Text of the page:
Grade ≥ 3 adverse events occurred in 91% of the axicabtagene ciloleucel group vs 83% of the standard-of-care group. The most common were neutropenia (69%), anemia (30%), and leukopenia in the axicabtagene ciloleucel group and thrombocytopenia (57%), neutropenia (41%), and anemia (39%) in the standard-of-care group. Any-grade cytokine-release syndrome and neurologic adverse events occurred in 92% and 60%, respectively, of the axicabtagene ciloleucel group and were grade ≥ 3 in 6% and 21%; no deaths related to cytokine-release syndrome or neurologic events were observed. Prolonged grade ≥ 3 cytopenias present at ≥ 30 days after receipt of axicabtagene ciloleucel infusion or first dose of high-dose chemotherapy were observed in 29% of patients who received axicabtagene ciloleucel and in 12 (19%) of 62 patients in the standard-of-care group who underwent autologous SCT.

Serious adverse events occurred in 50% vs 46% of patients. Infections of any grade occurred in 41% vs 30% and were grade ≥ 3 in 14% vs 11%. Fatal adverse events occurred in seven patients (4%) in the axicabtagene ciloleucel group, with one (hepatitis B virus reactivation) considered related to treatment. Fatal adverse events occurred in two patients (1%) in the standard-of-care group, with both (cardiac arrest and acute respiratory distress syndrome) considered related to high-dose chemotherapy.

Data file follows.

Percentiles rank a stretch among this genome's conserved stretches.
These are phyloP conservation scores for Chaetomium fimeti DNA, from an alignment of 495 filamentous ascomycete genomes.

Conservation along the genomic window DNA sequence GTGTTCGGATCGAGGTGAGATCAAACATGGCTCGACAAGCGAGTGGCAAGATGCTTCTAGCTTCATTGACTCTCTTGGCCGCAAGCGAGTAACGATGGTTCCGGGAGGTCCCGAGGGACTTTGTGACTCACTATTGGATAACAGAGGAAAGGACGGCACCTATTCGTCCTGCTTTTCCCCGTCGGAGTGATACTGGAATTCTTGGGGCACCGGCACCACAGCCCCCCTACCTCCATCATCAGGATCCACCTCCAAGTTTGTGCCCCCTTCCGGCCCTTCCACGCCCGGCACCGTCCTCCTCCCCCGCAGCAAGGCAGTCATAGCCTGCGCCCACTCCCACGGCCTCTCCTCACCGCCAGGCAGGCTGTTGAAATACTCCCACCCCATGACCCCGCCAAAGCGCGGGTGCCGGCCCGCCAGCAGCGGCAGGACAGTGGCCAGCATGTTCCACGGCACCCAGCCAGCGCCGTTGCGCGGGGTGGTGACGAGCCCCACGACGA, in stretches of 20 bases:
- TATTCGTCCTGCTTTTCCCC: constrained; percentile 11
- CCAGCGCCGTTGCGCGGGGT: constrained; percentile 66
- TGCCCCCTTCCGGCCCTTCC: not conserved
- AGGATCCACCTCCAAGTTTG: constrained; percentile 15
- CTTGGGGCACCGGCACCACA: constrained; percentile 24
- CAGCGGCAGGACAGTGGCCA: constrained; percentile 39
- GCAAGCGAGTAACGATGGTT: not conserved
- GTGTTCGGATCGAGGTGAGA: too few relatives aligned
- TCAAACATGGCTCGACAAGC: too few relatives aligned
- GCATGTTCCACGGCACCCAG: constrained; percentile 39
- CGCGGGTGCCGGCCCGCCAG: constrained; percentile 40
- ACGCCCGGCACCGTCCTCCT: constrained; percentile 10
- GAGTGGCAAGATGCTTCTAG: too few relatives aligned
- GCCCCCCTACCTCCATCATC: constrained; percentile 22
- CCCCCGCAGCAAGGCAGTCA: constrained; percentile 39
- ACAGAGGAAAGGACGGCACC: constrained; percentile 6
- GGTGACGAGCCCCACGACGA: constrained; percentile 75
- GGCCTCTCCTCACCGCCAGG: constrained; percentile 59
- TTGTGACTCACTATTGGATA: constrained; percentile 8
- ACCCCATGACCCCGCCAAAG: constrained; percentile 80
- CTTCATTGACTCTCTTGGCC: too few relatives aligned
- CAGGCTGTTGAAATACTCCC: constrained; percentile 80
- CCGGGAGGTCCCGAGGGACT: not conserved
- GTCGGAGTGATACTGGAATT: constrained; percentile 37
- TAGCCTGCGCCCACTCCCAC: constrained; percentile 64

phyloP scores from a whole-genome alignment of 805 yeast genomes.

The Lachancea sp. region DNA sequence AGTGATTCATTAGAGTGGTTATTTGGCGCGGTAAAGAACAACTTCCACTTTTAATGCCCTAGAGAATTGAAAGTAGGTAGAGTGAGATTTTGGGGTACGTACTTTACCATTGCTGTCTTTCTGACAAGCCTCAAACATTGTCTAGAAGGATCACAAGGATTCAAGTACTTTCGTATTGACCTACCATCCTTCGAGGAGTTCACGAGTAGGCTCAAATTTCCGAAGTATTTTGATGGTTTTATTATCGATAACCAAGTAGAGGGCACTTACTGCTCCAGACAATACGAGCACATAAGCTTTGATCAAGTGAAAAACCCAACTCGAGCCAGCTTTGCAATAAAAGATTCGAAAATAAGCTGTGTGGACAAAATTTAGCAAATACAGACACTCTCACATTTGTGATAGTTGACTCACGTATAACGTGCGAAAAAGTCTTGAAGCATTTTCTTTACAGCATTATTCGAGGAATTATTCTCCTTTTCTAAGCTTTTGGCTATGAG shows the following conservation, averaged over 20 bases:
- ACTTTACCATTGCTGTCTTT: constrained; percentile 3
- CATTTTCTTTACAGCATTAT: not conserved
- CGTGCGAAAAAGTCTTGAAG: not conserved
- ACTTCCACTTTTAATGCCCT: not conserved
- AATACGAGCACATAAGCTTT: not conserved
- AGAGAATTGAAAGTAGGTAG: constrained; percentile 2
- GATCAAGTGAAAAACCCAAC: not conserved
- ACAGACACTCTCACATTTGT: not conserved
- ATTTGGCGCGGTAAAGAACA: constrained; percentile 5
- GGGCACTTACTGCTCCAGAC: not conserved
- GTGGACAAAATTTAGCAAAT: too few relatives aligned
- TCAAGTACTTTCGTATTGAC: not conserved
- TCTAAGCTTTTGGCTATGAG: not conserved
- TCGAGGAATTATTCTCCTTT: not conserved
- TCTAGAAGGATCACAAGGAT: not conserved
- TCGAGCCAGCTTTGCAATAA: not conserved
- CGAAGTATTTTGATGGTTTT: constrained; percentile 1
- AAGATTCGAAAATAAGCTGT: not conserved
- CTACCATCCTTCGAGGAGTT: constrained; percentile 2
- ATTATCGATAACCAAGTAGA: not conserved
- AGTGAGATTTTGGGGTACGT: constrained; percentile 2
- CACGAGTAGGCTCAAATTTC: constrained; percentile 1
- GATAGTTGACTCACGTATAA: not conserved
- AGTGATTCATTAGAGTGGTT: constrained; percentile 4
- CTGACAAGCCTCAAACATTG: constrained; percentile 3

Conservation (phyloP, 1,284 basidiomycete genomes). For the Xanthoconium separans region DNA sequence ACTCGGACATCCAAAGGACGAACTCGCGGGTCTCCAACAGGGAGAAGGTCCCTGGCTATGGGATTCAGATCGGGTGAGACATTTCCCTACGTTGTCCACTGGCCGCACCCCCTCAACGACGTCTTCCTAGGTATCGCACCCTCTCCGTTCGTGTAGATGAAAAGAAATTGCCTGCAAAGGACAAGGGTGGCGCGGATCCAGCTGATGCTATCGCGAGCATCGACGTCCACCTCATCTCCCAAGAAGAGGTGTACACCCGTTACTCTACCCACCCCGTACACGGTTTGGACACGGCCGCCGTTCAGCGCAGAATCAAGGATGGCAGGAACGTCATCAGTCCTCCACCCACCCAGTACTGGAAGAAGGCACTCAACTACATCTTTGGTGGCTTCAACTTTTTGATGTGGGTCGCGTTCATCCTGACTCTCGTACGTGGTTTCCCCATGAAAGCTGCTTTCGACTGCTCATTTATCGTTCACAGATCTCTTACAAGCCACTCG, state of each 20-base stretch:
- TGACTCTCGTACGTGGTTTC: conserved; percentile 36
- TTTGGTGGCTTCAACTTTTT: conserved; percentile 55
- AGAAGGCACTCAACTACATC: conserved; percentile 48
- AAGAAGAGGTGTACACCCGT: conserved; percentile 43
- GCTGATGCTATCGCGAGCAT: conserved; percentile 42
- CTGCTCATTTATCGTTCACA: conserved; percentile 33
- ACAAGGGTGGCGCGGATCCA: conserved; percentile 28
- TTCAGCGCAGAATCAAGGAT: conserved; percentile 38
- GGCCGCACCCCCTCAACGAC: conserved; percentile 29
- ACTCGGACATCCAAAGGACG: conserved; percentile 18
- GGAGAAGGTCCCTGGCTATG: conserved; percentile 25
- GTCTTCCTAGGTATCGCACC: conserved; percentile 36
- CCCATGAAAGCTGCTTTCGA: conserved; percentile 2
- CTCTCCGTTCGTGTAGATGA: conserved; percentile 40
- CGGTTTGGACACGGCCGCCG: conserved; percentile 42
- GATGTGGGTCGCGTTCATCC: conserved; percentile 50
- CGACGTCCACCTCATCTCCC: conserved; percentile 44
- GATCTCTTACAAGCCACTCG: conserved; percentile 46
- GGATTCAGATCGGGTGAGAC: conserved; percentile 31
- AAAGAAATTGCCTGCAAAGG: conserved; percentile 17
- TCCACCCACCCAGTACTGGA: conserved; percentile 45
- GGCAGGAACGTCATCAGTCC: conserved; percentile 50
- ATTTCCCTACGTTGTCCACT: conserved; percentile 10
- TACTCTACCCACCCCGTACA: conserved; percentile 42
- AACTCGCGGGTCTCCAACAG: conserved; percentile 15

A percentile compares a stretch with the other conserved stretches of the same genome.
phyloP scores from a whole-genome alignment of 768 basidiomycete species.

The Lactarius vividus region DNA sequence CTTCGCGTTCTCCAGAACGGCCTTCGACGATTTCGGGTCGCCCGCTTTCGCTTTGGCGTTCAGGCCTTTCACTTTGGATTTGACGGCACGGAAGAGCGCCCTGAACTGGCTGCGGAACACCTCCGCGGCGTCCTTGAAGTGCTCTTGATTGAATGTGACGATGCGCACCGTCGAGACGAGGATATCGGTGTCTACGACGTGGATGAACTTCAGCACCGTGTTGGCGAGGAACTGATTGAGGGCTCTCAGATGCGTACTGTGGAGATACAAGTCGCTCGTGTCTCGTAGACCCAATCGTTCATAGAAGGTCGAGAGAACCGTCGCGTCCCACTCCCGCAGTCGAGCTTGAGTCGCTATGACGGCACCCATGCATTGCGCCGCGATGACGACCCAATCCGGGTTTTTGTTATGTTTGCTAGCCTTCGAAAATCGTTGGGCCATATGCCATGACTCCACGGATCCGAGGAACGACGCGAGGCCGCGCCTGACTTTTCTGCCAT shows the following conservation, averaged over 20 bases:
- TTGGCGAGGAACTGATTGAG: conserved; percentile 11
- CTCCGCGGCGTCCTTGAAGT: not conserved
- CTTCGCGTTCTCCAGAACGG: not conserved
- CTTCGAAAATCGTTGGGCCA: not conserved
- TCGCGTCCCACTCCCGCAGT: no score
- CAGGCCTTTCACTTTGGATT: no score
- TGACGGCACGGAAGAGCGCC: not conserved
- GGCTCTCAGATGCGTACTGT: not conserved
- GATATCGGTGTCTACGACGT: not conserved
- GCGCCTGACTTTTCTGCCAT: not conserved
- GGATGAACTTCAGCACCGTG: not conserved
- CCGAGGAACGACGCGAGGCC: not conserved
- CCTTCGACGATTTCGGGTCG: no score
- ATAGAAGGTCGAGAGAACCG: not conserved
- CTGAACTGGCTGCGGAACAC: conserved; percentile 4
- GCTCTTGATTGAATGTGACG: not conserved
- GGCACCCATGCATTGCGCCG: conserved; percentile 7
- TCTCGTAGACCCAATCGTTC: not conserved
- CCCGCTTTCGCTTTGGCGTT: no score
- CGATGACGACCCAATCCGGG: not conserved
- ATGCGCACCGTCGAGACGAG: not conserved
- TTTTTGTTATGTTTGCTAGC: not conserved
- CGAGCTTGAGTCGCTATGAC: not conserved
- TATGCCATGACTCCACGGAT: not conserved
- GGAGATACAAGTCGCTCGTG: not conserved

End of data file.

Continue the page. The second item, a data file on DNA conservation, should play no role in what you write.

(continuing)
The investigators concluded: “[Axicabtagene ciloleucel] therapy led to significant improvements, as compared with standard care, in event-free survival and response, with the expected level of high-grade toxic effects.” 

DISCLOSURE: The study was funded by Kite. Dr. Locke has served as consultant or advisor to Allogene, American Society of Hematology, Amgen, Aptitude Health, Biopharma Communications, Bluebird Bio, Bristol Myers Squibb, Calibr, CARE Education, Celgene, Cellular Biomedicine Group, Clinical Care Options, Cowen, EcoR1, Emerging Therapy Solutions, Gamma Delta Therapeutics, Gerson Lehrman Group, Gilead Sciences, Iovance, Janssen Biotech, Kite Pharma, Legend Biotech, Novartis, Sana Biotechnology, Society for Immunotherapy of Cancer, Takeda, Umoja, and Wugen; has received research funding from Bluebird Bio, Kite Pharma, and Leukemia and Lymphoma Society; has stock options in Cellular Biomedicine Group; has been reimbursed for travel by Gilead Sciences; and has institutional patents on CAR T-cell– and vaccine-related therapies. 


1. Locke FL, Miklos DB, Jacobson CA, et al: Axicabtagene ciloleucel as second-line therapy for large B-cell lymphoma. N Engl J Med 386:640-654, 2022.